On September 11, the Air Force Research Laboratory (AFRL) updated its broad agency announcement (BAA) for Adaptive Multi Source Exploitation of Documents (AMUSED).  For best funding consideration, AFRL recommends that white papers be submitted by March 26, 2021.

 The Air Force Research Laboratory, Information Directorate is seeking innovative analytics, analytical tools, algorithm developments, projects, and experiments focused on achieving Adaptive Multi-Source Exploitation of Documents (AMUSED).   This BAA is a follow-on to BAA AFRL-RIK-2015-0019 Multi-Source Information Extraction and Network Analysis (MUSIENA).

BAA ESTIMATED FUNDING:  Total funding for this BAA is approximately $24.9M.  Individual awards will not normally exceed 36 months with dollar amounts normally ranging from $100K to $900K each.  There is also the potential to make awards up to any dollar value as long as the value does not exceed the available BAA ceiling amount.

The Information Directorate, Information Fusion Branch, is soliciting white papers under this announcement for unique and innovative technologies to explore and develop Adaptive Multi Source Exploitation of Documents (AMUSED) capabilities including but not limited to, analytics, analytical tools, algorithm developments, projects, and experiments that will provide the Air Force the means to better conduct analytical operations in support of their Intelligence, Surveillance, and Reconnaissance mission including Cyber. This announcement is comprised of three research areas: (1) Global Threat Discovery and Identification (GTD-ID); (2) Emerging Threat Analytics (ETA); and (3) Text Analytics for Cyber Domain (TA4CD), where each has research areas that taken together comprise the focus of AMUSED research and development.

Past research in text analysis has led to the automated capabilities that are now in use to extract relevant information from large volumes of textual data. The development of this technology has reduced textual data overload, increased the accuracy of analysis, and decreased the cycle time and manpower requirements needed to assess threats and vulnerabilities. However, this is a situation that has not remained static from either the perspective of the anticipated number of data sources or projected analytical needs.  Further development is required to not just keep pace but to move beyond current performance levels, to overcome limitations in moving to new data types and domains, and to achieve new, more sophisticated capabilities.

Fundamentally the analysis of textual content must produce higher levels of comprehension and understanding than presently exists. As textual information has increased in both quantity and complexity the demands for greater analytical capabilities have also grown dramatically. While basic documents still comprise a large portion of textual information, valuable content can now be extracted from a range of other sources including a variety of social media material (chat, email, blogs, etc.), many open source materials and the metadata descriptors that relate back to additional media forms (video, imagery, speech, etc.). The value of textual analysis going forward will now be gauged by the ability to work effectively in and across these and other components of a complex data environment while advancing the capabilities in exploiting traditional sources.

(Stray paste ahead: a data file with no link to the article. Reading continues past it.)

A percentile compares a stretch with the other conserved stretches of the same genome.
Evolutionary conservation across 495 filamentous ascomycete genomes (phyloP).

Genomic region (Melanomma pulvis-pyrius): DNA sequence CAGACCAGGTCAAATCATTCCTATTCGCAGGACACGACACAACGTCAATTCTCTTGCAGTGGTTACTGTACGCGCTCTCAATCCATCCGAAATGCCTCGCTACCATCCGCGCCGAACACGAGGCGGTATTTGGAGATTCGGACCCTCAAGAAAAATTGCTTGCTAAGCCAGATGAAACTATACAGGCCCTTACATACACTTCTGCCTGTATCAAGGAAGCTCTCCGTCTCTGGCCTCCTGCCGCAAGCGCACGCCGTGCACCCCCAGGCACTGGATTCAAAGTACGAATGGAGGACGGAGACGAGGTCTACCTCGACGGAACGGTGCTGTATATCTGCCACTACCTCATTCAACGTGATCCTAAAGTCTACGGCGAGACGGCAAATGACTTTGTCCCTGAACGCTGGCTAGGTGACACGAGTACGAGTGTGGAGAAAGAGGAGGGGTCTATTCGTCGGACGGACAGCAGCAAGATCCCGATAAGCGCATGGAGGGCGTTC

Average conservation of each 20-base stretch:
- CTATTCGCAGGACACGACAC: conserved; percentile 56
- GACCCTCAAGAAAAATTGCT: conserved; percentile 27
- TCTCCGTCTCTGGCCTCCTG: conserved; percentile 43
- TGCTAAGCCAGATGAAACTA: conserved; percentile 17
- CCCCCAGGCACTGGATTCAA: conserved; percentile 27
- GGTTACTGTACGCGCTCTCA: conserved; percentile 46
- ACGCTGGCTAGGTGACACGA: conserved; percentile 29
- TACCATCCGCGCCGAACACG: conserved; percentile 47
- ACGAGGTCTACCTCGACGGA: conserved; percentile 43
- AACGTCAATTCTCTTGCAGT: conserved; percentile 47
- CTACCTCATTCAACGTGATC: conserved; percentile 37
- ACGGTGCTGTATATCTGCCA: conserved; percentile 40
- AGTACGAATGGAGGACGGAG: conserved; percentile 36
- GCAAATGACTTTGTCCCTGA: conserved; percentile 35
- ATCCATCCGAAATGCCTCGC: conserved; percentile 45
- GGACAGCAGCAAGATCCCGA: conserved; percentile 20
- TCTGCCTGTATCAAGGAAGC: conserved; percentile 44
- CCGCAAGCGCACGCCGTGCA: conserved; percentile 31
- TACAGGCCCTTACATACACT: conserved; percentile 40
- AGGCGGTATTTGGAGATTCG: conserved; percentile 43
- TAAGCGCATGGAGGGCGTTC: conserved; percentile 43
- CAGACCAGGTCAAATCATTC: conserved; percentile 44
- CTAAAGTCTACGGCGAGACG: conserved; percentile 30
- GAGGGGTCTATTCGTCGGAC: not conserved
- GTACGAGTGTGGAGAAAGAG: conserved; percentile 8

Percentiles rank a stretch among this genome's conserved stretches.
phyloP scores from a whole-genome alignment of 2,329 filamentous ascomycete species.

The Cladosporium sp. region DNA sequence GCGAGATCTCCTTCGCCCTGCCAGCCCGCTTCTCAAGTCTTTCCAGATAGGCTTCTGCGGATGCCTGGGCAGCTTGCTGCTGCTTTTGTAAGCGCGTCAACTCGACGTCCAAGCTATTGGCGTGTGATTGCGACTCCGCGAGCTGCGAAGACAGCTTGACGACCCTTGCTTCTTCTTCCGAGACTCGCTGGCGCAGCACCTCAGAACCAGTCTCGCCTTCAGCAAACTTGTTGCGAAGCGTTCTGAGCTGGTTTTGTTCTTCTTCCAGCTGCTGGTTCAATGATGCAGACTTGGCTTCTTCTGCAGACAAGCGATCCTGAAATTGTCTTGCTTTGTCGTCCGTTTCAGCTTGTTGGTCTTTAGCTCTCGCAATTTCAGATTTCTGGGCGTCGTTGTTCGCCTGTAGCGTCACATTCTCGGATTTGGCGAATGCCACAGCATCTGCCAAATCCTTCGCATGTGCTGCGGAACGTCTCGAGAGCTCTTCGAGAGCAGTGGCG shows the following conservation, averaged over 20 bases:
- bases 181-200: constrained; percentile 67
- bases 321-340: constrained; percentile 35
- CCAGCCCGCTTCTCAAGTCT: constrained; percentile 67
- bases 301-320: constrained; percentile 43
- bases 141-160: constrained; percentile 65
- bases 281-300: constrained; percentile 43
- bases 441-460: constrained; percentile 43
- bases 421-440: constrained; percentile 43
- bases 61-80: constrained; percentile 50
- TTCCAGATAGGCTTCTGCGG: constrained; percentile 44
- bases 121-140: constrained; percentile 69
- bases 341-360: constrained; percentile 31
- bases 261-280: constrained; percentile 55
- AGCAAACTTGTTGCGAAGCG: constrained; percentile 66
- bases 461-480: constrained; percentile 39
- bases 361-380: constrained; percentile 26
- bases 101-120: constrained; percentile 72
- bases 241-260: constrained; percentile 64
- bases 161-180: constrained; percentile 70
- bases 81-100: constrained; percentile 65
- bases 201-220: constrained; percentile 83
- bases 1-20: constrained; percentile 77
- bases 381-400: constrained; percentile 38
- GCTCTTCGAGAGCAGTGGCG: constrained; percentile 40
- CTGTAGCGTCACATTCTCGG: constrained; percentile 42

Current network discovery and analysis science has focused on static relationship or event-based networks of interest. This occurs primarily on one or two particular data sources. These capabilities are adept at enabling an analyst to effectively analyze network data within a single data source, but the analyst is then left to make mental correlations of observations and conclusions drawn from one data source to other data sources. Furthermore, current input methods do not account for semantic equivalences during the ingestion of the data, making the analyst’s job even more difficult.

One of the greatest technical challenges facing all decision support systems is the heterogeneous aspect of the data that is collected by millions of sensors and the different stovepipe architectures used to store this data. In order to perform useful analytics, a composite picture of the key entities, events, and locations need to be pieced together from the original disparate data sources. The ingesting and integrating of information from disparate data sources remains a difficult and unresolved problem.

In the Cyber Domain, multiple analyst groups, with diverse Mission Areas, need rapid, effective means to identify Essential Element of Interest (EEIs), in support of both Cyber Operations and Defensive Cyber Analysis.   EEIs are pieces of information that answer questions deemed critical to mission accomplishment (see formal definition in Joint Publication 2-0, Joint Intelligence, dated 22 Oct 2013).

Full information is available here.

Source: SAM